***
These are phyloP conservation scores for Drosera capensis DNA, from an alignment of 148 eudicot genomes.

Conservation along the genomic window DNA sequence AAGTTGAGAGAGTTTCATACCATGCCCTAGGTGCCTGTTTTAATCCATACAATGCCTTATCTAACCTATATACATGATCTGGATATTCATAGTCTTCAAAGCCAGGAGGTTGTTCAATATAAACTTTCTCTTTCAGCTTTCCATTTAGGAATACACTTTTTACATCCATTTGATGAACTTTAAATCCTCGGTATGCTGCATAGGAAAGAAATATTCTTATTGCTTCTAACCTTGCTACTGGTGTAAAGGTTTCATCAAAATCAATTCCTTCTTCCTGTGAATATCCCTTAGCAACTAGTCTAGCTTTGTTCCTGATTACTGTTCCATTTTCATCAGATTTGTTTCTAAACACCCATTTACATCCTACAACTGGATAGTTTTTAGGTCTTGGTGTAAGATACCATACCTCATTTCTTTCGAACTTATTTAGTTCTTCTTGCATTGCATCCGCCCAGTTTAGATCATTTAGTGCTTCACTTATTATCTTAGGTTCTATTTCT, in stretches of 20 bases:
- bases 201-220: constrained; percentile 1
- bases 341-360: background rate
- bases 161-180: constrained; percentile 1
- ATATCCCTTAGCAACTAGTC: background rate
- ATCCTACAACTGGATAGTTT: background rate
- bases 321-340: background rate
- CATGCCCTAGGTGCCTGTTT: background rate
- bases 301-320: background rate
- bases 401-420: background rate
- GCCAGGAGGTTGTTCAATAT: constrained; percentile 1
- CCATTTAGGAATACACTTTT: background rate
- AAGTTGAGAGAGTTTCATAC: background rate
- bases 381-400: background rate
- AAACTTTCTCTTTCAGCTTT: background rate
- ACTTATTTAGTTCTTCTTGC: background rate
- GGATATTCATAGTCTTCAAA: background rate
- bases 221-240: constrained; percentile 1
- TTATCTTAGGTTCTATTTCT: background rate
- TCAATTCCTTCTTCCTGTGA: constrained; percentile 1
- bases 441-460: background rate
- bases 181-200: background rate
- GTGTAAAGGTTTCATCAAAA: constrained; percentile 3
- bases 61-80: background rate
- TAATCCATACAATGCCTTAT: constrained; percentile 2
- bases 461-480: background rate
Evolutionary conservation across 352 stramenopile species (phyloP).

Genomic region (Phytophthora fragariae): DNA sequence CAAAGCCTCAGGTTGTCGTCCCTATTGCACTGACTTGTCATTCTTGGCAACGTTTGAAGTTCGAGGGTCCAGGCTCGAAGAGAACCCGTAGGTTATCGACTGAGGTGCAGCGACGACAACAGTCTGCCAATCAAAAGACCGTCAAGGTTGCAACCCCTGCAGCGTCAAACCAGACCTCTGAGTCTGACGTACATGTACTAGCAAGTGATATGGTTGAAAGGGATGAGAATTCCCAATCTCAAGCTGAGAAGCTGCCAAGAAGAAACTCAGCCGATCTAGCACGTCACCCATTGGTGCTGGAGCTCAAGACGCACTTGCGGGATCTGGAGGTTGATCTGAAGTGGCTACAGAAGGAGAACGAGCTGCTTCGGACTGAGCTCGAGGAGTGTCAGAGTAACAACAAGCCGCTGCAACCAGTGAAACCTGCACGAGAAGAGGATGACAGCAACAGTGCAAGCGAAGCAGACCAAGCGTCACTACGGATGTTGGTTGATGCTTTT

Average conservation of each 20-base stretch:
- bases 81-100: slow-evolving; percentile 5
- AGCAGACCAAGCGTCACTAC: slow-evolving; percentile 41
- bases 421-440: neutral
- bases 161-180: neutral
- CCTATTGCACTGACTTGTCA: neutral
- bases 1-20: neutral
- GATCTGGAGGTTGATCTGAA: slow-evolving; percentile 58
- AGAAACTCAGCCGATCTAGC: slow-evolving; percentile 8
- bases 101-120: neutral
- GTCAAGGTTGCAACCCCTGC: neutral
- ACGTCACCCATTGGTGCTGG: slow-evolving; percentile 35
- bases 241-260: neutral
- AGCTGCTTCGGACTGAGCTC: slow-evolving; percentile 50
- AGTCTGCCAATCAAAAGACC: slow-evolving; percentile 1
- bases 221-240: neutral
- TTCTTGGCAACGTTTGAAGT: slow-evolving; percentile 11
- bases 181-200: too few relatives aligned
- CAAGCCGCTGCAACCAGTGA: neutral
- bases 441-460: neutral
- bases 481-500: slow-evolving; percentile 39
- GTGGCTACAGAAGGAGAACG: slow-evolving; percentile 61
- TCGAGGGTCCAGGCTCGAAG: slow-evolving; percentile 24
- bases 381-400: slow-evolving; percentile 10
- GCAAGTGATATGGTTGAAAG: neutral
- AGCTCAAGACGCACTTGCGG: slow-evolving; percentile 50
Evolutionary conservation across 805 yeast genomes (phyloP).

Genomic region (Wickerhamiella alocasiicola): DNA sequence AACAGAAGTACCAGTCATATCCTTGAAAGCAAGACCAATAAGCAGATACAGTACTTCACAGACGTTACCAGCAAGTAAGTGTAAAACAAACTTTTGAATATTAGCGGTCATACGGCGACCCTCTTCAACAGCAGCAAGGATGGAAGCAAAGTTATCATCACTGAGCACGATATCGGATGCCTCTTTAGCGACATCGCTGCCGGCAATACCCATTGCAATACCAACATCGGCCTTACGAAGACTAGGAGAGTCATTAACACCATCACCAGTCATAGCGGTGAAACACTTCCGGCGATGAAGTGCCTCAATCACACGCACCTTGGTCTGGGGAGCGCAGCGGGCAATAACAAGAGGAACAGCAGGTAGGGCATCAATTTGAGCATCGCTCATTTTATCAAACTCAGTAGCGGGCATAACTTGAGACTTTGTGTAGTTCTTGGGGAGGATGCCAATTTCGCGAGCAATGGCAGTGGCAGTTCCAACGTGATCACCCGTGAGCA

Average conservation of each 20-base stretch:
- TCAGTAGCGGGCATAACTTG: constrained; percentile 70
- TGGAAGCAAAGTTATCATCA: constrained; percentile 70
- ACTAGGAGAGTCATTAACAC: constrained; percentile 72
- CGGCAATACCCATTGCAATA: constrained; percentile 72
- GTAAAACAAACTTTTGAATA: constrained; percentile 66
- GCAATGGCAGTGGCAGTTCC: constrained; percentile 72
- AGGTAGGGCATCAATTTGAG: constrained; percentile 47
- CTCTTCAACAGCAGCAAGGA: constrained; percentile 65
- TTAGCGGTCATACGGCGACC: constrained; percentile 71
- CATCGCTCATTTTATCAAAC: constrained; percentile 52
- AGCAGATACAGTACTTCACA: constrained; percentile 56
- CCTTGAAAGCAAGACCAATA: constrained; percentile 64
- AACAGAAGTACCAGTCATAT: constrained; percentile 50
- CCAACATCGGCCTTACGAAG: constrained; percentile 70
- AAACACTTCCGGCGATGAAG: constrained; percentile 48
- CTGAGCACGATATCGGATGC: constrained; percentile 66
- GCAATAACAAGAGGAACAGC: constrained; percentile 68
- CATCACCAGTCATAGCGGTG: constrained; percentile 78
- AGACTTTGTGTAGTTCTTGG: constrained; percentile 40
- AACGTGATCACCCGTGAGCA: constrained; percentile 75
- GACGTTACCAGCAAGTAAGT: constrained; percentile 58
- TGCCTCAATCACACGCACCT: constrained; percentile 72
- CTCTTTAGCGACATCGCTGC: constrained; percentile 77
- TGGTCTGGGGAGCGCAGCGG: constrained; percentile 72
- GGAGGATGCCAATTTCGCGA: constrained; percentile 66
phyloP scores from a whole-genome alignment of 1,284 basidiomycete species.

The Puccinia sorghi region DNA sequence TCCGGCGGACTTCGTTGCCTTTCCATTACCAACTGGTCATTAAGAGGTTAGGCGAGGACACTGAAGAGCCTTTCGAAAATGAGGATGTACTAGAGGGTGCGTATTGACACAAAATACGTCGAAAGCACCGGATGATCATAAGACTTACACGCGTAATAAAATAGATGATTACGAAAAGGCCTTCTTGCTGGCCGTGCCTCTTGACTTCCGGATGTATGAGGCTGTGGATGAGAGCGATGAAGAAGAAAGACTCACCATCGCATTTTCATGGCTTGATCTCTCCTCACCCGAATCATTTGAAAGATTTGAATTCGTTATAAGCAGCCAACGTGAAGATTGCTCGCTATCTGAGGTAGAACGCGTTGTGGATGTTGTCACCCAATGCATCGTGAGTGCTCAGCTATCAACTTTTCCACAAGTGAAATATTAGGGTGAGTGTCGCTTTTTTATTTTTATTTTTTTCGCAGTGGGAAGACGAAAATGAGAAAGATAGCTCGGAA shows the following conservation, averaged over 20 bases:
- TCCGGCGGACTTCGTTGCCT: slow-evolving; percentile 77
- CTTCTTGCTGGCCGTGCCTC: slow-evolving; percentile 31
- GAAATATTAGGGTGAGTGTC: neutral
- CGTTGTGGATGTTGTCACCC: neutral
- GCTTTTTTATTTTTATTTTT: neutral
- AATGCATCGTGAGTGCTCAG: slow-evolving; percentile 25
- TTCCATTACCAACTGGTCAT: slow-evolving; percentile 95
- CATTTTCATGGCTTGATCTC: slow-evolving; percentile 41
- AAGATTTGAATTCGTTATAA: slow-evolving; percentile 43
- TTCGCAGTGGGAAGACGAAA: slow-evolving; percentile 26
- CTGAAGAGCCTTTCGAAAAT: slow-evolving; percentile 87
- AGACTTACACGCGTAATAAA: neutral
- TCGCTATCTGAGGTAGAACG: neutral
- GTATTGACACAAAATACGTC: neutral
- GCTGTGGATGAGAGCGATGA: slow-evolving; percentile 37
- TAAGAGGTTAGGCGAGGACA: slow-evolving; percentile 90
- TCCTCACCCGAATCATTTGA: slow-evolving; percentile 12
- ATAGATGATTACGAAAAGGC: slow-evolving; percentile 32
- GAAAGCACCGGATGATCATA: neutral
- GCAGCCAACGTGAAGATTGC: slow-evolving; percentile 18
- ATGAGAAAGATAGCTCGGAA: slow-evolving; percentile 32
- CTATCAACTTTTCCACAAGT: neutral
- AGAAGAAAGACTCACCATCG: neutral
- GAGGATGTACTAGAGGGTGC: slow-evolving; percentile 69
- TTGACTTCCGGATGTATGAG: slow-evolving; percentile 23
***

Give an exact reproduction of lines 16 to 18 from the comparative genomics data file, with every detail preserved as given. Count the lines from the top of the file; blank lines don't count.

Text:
- AAACTTTCTCTTTCAGCTTT: background rate
- ACTTATTTAGTTCTTCTTGC: background rate
- GGATATTCATAGTCTTCAAA: background rate